Maggie, his mother’s sister reaches for two of the extra-large Goan chapatis, and looking first at May, then at the chapati pile again, says “The twins have grown fat, May, but poor little Bunty . . . is he not getting enough food? Look at him. Thin as a bhindee.”
May like a snake provoked, bites immediately, “Andrew has become very naughty, don’t you think? And his sister seems a little behind at school. I hope she doesn’t have to repeat class four.”
“Arjun, are you losing your hair?” Asks Uncle Harry as he runs his hand through his own, then repeats the gesture. “Pity your parents couldn’t make it. They always seem to be going to some overseas conference. Intellectuals eh?”
The bastard, Arjun thinks. He wouldn’t have minded so much about the hair comment if Lara, still cold as hell towards him, wasn’t in earshot.
Uncle Rai slurring and slurping his third glass of Feni begins his worn-out tirade: “It was Maggie’s butter chicken that finally killed the old bird. She knew Mummy’s doctor had expressly forbidden rich foods.” Maggie’s fingers are greasy and flakes of chapati are all over her lap, but Arjun can see her left ankle beginning to shake and he wants to stride across the room and slap his uncle for being such a patriarchal jerk.
Uncle Rai can’t stop himself: “So Maggie, I suppose it’s all decided now that the kids are going to private schools?”
“Rai! It was in our mother’s will that we get the house. We did spend a lot of time with her after you and June moved to Chennai.”
“Maggie!” June says heatedly, “You know we moved to be closer to Rai’s family after his father had the triple bypass.”
Aunt Preeti, who had been listening silently to the conversation up to this point, explodes like corn kernels hitting hot oil, one after the other. “YOU. ARE. ALL. OBSESSED. DID. ANY. OF. YOU. CARE. WHEN. MY. HUSBAND. WAS. DYING!”
Aunt May, red faced and perspiring replies, “Preeti, you never did see the value of money.”
“That’s why we all pay for her now!” shouts Uncle Joseph from the opposite end of the table.
“What an ass,” Arti mutters under her breath to her husband. Mark hurriedly hides the sucked curried prawns on his plate under the serviette, conscious that he might have taken too many.
Why do they bother? Arjun thinks. It’s as if the weeks of goodwill it took to work out the logistics for every family member coming from Delhi, Mumbai, Chennai and Bangalore and as far away as Sydney and London, and meeting in one spot – Goa – had only pushed their divisive emotions underground temporarily. They toured the churches, the beaches, the plantations, the markets together, but seemed only vaguely interested in the attractions themselves, and only too willing to argue at every turn. A gap of ten years was a reasonable time to expect quarrels to be forgiven if not forgotten, but neither seemed to be the case. The family’s differences were returning like resurrection plants.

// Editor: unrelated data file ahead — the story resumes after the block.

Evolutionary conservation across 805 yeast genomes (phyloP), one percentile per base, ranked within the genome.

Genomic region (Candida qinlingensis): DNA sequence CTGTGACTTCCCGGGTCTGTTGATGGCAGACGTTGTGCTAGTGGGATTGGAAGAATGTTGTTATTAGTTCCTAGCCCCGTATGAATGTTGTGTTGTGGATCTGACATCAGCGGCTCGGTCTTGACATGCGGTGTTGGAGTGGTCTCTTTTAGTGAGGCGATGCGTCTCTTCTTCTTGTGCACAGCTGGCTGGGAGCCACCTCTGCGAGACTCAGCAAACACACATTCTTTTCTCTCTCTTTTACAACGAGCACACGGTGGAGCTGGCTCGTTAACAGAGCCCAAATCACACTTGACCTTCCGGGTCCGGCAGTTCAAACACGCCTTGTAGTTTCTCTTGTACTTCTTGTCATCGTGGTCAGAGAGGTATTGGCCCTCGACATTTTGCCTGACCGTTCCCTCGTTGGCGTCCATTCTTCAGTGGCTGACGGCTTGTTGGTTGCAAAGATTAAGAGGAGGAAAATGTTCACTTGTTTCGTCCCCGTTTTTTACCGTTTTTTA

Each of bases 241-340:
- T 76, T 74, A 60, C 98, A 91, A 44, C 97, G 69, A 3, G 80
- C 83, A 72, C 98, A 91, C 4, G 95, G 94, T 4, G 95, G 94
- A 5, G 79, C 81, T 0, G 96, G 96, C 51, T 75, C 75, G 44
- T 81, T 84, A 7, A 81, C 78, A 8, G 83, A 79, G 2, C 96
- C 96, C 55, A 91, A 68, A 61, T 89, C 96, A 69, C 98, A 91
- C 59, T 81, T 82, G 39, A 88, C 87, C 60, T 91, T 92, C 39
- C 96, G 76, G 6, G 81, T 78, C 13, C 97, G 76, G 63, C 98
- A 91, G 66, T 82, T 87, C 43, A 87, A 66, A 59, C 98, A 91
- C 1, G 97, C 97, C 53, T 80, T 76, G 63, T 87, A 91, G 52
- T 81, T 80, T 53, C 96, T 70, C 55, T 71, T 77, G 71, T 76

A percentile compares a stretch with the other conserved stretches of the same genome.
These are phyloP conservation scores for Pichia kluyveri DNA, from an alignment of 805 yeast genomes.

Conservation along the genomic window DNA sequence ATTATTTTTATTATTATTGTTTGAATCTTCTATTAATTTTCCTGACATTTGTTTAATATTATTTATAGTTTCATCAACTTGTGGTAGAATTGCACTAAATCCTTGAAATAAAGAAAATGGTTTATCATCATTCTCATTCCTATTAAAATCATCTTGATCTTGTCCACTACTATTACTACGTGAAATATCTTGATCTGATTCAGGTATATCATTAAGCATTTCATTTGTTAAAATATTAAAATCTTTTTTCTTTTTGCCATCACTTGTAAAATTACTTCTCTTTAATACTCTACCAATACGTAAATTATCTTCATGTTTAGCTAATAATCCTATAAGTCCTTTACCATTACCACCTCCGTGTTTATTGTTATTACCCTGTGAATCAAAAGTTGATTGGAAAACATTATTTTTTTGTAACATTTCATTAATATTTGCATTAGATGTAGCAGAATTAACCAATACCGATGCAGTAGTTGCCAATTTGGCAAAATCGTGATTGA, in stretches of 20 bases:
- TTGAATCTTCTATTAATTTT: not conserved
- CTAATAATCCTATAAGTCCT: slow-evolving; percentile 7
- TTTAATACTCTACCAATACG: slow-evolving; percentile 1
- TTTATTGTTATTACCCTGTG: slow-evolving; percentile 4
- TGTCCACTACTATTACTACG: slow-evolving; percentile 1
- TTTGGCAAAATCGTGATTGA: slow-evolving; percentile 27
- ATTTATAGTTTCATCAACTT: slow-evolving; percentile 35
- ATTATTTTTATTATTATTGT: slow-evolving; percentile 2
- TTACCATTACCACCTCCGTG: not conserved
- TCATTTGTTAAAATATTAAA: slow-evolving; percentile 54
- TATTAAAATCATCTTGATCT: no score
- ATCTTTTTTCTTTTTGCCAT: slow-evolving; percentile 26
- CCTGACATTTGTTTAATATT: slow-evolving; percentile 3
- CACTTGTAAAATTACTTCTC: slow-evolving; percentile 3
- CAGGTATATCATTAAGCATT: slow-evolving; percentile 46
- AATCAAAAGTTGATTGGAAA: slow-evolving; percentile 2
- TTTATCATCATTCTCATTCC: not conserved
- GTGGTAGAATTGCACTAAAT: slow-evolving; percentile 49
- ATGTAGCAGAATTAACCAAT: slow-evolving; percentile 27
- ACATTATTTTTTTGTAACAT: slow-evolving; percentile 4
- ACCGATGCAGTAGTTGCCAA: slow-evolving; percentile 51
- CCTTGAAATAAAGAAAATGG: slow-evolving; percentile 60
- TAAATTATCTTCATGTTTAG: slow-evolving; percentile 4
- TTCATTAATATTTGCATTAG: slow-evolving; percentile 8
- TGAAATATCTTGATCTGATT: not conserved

Maybe his cynicism came from his lack of innocence. Since nobody had committed murder within the family yet, he was probably the biggest deviant here. Though sleeping with his first cousin had felt. . . inevitable. . . for both of them.
Knowing that the year was almost up and he would be returning to Australia to start an MBA had made him daring and insanely horny. Lara had been willing, flirty and in unison they had drunk several whiskey gulps from Uncle Joseph’s liquor stash kept in his cupboard that he thought no one knew about. Three days later, he had left.
It was almost annoying how she gave nothing away, no secret looks in his direction or holding his gaze a little longer than necessary. She was behaving as if nothing had ever happened between them and seemed completely engrossed in the child. Since when did Lara have a child? He regretted now that he never hit send on that email he wrote to her. On all those emails he wrote her. What kind of an insensitive bastard was he? He had only thought of his own embarrassment.
Lara yanks back the pallu of her sari from Max who is gripping it with both hands and using it to slide around the room. Then she cuddles the boy and gives him a piece of papaya.
He needs her to look at him. He remembers the diffused, sexiness of her eyes like she was either tipsy or in a state of desire that she used to have. He feels guilty for wanting her, again. Christ. He’s nearly thirty-five, surely . . . He thinks of Michelle back home redecorating their small Sydney apartment so they might sell it and buy a house, start a family.
Lara grips the knife she is using to cut up the papaya and turns to him, transforming into Kali, the goddess of death, with human heads around her neck and arms of men in a girdle around her waist.
He knows then that he’s terribly wrong: of course she remembers and hasn’t even come close to forgiving him. Max is sticking out his orange-Fanta tongue at him.
The family spend the next day at the beach. They encircle three tables joined together in a beach shack. They are practically hijacking the place with their sheer numbers. But then he remembers this isn’t Darlinghurst. The waiters gossip amongst themselves in Konkani. His uncles consume bottles of local Kingfisher beer, except for Uncle Rai who is silently reading a philosophical tract at the table and avoiding everyone’s eyes, especially Maggie’s, after the insults of yesterday.
Boney M and Michael Jackson interspersed with Indian movie hits spin around the room, escape outside, tumble and disappear into radiant waves.